Now class, I’m going to interrupt this list to ask you to take out your ereaders. Everyone ready? Follow along as I continue with these Slummer ebooks:
4) Fake Kate by David Wailing
Two things I loved about this book: Being an American, the author describes London so well, it’s like you have an extra Eye (get it) taking you all around the city. Secondly, I like when fiction makes itself available in real life. Like when I’m watching a movie at home, I’ll pause the DVD whenever there’s a newspaper or any type of writing, just to see if the filmmakers put the effort in to use actual copy and not fake Latin words (and oftentimes they do). Wailing goes an extra step by including clickable links to the dating site that “Kate” uses, as well as the profiles of the men she goes out with, and various websites in the story. Oh, and by the way, Kate’s missing, so all of these links are clues to finding her whereabouts.
On a side note: I once called a number on a missing poster in an indie horror movie that I saw, and lo and behold, it was the phone number of the director, and he and I chatted about the movie. Yes, I’m that kind of girl.
5) Who is Audrey Wickersham by Sara Shrieves
Speaking of horror, because so far I haven’t really, Who is Audrey Wickersham (which I downloaded onto my Kindle, but is also available in paperback), is a rather unusual take on your average monster tale. Audrey is a teen girl who falls for a mysterious boy, and said boy may or may not be a vampire. But it’s Audrey who is far more than she appears to be. Let this serve as a cautionary tale against going into strange shops filled with jars of unspeakable things. Read it, you’ll see what I mean.
6-13) Triple Shot Of…. by Tonia Brown
You know what they say about Pringles? How you can’t eat just one? If that’s true, then the Triple Shot Of series is the Pringles of ebooks. Pick your poison, via Steampunk, Werewolves, Flash Fiction, Zombies, and more. Each ebook is a collection of three engrossing short stories with varying themes that you’ll probably read in one sitting, so be prepared for a marathon night. Some of the standout stories involve a guy who’s facing his phobia of being completely nude, and just when the therapy starts working, zombies happen, and a Southern family dealing with being held hostage by soldiers during the Civil War in a very uncivilized way.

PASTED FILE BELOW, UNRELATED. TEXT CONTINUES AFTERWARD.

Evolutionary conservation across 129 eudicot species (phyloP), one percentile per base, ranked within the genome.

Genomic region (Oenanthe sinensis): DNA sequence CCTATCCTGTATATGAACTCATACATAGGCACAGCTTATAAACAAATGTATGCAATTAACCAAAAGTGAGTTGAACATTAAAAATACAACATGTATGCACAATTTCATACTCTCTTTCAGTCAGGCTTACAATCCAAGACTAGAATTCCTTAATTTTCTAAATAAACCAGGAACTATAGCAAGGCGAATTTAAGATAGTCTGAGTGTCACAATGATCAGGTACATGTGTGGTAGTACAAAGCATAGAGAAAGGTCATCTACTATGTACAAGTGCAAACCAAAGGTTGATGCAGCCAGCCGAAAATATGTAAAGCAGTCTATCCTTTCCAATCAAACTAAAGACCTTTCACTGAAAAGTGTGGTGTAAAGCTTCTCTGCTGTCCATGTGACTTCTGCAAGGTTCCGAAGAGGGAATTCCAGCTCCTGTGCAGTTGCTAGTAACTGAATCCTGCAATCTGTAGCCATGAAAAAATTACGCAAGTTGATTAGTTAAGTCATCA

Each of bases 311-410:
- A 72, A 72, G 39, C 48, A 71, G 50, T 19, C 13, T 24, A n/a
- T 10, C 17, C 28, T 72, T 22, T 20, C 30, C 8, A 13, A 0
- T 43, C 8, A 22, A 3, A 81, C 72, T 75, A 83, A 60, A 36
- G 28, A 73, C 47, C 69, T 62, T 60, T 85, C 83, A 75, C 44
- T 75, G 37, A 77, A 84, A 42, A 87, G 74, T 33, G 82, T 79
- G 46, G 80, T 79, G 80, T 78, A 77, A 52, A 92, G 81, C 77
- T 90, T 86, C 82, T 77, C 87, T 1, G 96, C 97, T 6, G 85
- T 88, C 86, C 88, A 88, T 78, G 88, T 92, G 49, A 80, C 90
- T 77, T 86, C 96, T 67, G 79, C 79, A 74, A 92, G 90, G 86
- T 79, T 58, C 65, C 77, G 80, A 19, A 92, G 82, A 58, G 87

14) Back by Peaches the Writer
Most of our Slummer reads have dealt with the supernatural, the outrageous, and the humorous. But what about good, old-fashioned, human-made drama? And by drama, I mean Real Housewives of Atlanta, fanning on the front porch, sipping sweet tea drama. Back involves the complicated love life of a divorcee who is still sleeping with her ex-husband when her seemingly gay professor offers to marry her if she can convince the conservative school board that he is simply effeminate and in love with her. But what happens when real feelings get involved in all of the charades? Well, you’ll find out, because this, like most of our list, is a quick read that will get you through those long, hot, mind-paralyzing summer nights.
So, that’s my Slummer Reading List so far. If you’ve read anything on the list, what did you think? What would you add or recommend?